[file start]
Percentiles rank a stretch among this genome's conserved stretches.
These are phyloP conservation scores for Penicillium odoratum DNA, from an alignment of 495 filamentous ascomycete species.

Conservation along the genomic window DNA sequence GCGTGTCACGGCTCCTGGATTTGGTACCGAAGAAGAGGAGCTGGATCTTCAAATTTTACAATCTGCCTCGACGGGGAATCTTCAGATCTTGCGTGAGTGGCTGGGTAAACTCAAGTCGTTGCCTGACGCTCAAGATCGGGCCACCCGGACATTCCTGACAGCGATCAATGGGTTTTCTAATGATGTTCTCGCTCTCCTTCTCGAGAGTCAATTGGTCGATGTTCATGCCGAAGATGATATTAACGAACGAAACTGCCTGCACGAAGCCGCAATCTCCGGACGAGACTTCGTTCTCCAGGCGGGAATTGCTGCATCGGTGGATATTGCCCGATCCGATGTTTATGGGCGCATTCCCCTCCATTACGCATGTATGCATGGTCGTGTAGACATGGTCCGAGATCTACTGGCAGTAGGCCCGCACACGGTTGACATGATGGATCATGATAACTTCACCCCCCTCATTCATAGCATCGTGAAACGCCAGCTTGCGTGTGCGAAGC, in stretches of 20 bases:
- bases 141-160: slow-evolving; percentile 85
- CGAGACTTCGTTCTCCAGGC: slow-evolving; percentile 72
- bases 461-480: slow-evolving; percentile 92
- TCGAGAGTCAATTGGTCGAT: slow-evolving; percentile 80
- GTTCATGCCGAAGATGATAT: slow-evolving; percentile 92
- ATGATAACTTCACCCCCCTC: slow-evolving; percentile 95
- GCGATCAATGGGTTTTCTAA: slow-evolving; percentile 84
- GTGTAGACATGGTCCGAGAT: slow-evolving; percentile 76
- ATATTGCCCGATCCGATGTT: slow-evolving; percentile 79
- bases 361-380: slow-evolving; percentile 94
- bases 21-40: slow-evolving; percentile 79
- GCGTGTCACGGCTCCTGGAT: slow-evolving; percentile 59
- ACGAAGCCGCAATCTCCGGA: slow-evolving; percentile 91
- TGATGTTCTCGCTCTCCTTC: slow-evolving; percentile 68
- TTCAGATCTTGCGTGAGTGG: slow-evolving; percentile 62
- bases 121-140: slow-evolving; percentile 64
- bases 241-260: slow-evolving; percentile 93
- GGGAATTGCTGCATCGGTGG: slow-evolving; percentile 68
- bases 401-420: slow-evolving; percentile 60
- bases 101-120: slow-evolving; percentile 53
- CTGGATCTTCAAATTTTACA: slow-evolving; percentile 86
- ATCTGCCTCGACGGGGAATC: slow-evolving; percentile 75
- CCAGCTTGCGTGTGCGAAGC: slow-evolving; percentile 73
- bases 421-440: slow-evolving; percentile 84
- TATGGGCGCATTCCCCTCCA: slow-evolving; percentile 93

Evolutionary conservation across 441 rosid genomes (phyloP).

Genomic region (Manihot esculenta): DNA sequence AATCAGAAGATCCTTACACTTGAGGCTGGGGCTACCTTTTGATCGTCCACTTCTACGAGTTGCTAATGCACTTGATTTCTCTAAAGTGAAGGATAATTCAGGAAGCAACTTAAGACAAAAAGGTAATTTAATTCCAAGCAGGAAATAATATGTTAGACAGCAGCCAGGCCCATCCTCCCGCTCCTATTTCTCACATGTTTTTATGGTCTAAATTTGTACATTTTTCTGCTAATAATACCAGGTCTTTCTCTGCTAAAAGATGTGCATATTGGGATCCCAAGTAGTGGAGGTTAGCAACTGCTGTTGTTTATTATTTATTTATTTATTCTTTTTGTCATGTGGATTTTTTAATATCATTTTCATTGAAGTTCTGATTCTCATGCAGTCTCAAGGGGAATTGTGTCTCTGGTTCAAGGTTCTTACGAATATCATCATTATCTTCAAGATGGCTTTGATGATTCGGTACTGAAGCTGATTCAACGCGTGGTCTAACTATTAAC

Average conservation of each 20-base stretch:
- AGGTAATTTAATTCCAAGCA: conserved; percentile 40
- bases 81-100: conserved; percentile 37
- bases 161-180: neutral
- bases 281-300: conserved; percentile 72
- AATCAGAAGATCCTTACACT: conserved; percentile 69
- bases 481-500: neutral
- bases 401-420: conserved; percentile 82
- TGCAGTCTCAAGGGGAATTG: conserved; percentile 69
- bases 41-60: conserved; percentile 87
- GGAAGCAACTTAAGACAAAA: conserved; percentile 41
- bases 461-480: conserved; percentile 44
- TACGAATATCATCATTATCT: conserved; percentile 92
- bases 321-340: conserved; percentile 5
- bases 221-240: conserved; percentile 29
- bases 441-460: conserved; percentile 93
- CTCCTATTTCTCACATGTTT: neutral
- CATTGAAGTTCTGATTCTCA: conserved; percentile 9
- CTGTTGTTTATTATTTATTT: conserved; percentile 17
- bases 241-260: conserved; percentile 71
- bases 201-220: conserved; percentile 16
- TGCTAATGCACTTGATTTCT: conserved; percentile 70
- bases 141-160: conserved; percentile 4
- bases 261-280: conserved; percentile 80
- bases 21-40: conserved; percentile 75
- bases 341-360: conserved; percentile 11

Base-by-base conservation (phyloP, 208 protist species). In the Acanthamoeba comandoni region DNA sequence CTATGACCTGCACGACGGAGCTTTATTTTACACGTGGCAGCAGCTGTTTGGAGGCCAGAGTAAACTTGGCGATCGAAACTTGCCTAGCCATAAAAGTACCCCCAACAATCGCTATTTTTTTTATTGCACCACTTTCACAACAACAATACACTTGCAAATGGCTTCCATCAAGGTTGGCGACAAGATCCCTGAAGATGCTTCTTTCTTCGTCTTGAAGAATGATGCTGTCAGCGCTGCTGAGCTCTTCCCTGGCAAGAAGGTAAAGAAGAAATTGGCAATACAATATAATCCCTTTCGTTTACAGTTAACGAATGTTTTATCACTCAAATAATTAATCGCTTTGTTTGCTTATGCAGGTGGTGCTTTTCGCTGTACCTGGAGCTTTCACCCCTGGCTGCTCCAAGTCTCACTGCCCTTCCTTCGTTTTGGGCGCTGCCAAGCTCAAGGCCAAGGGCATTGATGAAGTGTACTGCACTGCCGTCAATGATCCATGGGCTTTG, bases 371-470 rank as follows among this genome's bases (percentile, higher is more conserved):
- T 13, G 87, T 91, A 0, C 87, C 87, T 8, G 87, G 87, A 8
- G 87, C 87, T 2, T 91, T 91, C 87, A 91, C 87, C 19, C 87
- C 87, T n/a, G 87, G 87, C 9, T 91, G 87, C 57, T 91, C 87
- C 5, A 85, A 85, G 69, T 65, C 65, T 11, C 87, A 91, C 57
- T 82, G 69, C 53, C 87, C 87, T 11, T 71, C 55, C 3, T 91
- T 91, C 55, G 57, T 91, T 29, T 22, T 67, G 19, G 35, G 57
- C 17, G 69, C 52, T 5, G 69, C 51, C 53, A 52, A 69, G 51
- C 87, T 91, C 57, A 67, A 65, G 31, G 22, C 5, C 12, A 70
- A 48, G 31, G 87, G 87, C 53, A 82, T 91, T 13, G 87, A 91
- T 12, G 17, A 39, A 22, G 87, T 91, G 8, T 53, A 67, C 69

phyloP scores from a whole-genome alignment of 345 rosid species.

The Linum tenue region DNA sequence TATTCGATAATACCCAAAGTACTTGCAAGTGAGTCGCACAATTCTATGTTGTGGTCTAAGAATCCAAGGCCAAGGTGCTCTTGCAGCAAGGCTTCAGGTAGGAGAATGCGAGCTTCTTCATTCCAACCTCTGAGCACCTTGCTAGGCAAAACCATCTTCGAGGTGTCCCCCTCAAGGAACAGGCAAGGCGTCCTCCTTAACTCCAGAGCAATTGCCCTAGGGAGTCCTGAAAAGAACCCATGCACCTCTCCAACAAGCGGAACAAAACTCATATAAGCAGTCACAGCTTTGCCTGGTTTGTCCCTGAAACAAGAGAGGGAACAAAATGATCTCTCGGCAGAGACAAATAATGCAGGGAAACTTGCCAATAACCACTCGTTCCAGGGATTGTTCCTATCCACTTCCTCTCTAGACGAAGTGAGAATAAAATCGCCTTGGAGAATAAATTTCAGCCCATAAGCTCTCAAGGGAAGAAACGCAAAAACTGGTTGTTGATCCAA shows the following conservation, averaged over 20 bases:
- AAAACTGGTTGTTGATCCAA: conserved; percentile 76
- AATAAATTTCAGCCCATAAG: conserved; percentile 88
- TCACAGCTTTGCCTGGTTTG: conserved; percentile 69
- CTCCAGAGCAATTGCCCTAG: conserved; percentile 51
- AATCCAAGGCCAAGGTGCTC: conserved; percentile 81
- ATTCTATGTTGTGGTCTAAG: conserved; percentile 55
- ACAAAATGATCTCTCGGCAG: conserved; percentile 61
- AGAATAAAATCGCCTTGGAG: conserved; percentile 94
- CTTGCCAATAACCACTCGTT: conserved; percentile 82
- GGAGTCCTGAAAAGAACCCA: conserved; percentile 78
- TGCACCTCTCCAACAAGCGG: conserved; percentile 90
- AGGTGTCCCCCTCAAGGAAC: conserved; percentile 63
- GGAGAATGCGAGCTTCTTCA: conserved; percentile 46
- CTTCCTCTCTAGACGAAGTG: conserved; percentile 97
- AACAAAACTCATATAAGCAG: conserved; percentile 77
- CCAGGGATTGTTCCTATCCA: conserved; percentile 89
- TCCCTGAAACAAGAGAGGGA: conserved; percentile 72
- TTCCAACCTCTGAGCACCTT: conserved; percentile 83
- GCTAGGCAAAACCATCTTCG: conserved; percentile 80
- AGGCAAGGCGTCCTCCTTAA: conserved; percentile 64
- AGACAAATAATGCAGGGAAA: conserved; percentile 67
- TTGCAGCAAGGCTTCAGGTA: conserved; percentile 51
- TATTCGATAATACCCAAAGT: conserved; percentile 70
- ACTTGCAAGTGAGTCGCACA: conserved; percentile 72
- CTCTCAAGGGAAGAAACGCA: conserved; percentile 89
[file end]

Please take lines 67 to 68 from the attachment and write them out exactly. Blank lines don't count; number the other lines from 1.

- T 12, G 17, A 39, A 22, G 87, T 91, G 8, T 53, A 67, C 69

phyloP scores from a whole-genome alignment of 345 rosid species.